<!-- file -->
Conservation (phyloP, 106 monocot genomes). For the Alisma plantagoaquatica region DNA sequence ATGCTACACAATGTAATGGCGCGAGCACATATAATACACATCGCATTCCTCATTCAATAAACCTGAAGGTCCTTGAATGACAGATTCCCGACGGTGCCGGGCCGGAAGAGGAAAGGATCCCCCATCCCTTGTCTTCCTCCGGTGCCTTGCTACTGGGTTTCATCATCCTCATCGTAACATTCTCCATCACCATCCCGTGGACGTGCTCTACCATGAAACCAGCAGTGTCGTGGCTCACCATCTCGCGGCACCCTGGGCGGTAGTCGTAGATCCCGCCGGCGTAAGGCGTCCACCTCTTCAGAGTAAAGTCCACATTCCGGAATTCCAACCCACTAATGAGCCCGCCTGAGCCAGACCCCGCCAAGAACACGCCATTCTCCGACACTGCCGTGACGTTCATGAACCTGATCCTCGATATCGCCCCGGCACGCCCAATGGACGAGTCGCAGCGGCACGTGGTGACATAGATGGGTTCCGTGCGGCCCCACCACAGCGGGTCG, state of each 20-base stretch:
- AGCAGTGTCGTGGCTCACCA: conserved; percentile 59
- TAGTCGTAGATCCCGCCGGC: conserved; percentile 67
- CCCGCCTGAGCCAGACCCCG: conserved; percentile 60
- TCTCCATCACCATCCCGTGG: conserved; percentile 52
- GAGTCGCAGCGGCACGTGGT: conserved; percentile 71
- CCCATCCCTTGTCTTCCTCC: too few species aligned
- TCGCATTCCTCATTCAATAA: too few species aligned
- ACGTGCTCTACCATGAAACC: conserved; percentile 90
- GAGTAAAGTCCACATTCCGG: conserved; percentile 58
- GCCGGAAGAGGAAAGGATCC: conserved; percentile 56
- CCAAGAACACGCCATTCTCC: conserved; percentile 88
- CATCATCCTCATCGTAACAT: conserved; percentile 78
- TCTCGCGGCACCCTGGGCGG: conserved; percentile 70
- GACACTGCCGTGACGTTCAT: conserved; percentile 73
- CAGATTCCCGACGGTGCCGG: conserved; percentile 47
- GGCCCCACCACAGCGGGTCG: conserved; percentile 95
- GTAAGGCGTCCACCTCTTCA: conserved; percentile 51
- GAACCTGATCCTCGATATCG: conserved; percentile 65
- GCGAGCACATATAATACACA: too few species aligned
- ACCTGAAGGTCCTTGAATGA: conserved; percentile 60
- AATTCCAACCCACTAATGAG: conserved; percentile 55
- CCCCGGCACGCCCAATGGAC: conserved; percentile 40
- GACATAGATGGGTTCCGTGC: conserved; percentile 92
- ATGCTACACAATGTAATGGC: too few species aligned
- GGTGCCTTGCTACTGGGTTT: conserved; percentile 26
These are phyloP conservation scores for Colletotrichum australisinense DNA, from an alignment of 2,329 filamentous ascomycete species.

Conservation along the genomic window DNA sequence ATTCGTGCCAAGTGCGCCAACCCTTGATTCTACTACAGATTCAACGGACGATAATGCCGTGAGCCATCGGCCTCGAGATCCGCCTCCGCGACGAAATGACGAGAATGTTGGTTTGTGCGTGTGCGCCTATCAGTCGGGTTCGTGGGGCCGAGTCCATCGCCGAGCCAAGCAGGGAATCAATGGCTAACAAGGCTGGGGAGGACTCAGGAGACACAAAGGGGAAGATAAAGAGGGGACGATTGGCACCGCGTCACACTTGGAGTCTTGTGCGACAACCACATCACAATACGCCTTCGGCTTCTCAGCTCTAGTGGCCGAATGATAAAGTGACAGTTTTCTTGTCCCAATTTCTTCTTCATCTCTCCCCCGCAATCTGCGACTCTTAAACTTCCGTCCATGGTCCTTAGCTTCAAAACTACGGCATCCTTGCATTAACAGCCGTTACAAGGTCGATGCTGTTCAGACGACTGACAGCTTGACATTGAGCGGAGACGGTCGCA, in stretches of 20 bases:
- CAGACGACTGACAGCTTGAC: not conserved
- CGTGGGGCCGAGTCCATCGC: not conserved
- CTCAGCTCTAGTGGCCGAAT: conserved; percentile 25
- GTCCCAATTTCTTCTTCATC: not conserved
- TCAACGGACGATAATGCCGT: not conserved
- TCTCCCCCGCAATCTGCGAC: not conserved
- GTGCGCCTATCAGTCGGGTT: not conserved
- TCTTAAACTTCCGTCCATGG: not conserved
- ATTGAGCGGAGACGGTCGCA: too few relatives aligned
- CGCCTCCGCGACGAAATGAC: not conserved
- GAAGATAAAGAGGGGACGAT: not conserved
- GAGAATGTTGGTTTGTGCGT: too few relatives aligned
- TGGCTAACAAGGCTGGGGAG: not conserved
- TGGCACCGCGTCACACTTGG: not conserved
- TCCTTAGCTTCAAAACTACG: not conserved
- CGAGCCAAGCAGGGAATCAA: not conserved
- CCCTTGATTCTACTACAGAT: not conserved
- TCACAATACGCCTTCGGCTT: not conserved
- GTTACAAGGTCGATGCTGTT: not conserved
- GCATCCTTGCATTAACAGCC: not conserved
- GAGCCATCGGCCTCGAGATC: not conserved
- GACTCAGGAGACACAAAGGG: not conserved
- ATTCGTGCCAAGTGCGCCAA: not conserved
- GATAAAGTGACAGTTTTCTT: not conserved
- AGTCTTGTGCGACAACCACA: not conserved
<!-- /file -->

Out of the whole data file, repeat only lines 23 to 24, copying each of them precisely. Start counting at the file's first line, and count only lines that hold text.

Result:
- CCCCGGCACGCCCAATGGAC: conserved; percentile 40
- GACATAGATGGGTTCCGTGC: conserved; percentile 92